“Remember the past”: Santayana, but never Churchill
I am a librarian and I have a patron who inquired about famous quote by George Santayana (in The Life of Reason, 1905): “Those who cannot remember the past are condemned to repeat it.” We know the quote was originally Santayana’s, but our patron would like to know when Mr. Churchill first used it. Unfortunately, my colleague and I have not been able to locate the the time or context of quote as it relates to Mr. Churchill. —D.J., New York
I searched Churchill’s 15 million published words (books, articles, speeches, private papers) but could find no occurrence of Santayana’s remark. Nothing comes up, not even key phrases (“remember the past”…”condemned to repeat it”). So I’m inclined to believe that Churchill never repeated Santayana’s remark in so many words.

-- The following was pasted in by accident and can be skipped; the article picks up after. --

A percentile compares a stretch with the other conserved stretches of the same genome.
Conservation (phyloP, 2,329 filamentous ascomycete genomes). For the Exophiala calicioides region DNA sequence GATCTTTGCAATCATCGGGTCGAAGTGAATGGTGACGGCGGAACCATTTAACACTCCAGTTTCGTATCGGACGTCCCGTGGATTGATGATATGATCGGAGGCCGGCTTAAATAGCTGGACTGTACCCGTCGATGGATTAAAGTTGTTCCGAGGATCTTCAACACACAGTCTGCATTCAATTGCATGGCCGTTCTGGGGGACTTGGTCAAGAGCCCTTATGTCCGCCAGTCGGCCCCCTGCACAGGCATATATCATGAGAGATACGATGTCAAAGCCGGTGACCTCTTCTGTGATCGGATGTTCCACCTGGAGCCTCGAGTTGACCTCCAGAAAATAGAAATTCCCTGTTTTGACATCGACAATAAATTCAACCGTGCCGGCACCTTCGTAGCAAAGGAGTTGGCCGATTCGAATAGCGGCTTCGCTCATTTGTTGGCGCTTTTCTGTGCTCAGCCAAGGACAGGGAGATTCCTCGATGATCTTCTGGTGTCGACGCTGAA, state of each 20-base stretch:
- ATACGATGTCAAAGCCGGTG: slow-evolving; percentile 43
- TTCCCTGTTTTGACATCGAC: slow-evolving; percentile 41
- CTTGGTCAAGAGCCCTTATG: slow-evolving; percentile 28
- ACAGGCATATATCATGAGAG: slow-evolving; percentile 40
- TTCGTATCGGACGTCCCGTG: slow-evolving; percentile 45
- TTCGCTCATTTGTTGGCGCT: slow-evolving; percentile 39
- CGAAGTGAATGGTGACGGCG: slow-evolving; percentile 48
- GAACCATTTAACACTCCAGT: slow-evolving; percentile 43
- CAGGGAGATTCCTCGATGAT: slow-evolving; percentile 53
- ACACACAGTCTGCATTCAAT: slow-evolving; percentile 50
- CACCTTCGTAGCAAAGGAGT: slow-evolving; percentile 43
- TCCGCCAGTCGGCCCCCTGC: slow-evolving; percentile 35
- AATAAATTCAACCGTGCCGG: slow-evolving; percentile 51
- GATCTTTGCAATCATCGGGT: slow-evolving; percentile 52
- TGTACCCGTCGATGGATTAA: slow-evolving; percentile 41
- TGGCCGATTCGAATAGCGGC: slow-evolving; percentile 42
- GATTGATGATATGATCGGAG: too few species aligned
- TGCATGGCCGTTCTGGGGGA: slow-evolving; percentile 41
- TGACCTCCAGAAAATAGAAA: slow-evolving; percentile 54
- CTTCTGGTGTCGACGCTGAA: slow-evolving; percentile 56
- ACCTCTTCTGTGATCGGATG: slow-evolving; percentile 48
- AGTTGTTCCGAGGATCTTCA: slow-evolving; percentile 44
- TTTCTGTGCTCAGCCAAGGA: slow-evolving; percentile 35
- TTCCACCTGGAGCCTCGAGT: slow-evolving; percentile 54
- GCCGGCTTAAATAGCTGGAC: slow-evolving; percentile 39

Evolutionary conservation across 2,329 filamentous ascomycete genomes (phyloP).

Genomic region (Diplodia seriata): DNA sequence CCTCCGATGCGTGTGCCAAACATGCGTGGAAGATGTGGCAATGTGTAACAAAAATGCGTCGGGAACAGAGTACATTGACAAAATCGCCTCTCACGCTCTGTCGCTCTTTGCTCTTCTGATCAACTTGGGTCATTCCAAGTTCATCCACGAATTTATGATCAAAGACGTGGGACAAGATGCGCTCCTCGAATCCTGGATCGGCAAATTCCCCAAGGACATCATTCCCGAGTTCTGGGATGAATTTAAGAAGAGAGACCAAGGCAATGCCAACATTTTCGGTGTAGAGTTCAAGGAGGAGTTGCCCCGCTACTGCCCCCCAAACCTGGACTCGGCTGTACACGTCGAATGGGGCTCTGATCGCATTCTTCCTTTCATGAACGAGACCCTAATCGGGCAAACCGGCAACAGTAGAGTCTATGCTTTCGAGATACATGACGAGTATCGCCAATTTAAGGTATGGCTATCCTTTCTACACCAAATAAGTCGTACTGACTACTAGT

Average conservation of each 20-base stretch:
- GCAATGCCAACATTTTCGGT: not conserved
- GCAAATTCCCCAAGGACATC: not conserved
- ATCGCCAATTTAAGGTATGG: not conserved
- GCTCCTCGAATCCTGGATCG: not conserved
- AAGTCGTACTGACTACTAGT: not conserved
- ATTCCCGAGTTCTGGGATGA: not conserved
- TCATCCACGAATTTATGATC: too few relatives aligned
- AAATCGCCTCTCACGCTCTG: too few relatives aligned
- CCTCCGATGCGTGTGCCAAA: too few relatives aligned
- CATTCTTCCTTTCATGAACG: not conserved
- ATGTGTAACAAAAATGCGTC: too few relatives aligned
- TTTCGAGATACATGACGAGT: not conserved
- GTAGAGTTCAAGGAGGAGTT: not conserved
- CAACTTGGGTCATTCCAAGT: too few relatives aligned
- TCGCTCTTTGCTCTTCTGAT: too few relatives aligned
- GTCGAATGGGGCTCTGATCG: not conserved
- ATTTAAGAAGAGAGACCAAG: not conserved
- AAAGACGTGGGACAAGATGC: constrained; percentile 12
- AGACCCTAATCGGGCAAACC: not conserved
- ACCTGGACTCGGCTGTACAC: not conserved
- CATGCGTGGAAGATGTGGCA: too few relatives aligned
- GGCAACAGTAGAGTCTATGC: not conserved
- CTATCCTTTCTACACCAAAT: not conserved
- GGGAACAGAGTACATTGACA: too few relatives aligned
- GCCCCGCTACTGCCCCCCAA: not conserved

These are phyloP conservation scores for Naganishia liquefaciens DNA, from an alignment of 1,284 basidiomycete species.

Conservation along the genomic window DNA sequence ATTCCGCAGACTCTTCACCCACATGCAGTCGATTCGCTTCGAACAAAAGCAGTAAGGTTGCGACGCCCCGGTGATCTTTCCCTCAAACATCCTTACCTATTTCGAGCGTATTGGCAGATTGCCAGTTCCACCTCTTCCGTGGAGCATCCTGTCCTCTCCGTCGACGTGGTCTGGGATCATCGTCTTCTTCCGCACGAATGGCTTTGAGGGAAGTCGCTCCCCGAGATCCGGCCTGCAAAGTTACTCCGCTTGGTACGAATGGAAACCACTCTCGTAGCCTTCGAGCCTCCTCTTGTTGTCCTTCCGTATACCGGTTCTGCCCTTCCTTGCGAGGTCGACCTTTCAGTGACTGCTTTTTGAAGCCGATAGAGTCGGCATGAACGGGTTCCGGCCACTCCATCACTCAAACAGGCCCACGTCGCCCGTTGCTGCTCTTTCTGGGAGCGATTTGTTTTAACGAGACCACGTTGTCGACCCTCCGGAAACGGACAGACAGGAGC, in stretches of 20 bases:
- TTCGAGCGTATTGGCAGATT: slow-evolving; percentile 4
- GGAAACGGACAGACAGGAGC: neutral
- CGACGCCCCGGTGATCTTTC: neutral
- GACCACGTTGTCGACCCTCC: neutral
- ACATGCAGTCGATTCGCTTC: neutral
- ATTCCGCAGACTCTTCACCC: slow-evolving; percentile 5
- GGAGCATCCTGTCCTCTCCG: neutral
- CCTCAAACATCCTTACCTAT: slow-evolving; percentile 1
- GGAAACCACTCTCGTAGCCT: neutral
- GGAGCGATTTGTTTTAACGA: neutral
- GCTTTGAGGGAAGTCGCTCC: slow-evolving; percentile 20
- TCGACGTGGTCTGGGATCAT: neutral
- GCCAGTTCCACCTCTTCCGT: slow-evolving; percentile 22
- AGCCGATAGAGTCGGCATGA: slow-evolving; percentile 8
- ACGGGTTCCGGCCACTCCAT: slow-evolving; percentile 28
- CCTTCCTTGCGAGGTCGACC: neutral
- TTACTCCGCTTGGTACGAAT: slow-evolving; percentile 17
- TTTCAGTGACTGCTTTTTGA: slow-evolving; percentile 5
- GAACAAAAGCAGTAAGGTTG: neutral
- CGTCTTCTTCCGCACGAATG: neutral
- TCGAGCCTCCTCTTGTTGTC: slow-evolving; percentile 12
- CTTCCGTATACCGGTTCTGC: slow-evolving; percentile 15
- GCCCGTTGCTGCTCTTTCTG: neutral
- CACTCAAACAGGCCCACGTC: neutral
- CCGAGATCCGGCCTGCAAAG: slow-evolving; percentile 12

When the situation was manageable it was neglected, and now that it is thoroughly out of hand we apply too late the remedies which then might have effected a cure. There is nothing new in the story. It is as old as the Sibylline books. It falls into that long, dismal catalogue of the fruitlessness of experience and the confirmed unteachability of mankind. Want of foresight, unwillingness to act when action would be simple and effective, lack of clear thinking, confusion of counsel until the emergency comes, until self-preservation strikes its jarring gong—these are the features which constitute the endless repetition of history.
—House of Commons, 2 May 1935, after the Stresa Conference, in which Britain, France and Italy agreed—futilely—to maintain the independence of Austria. (Churchill By Himself, 490).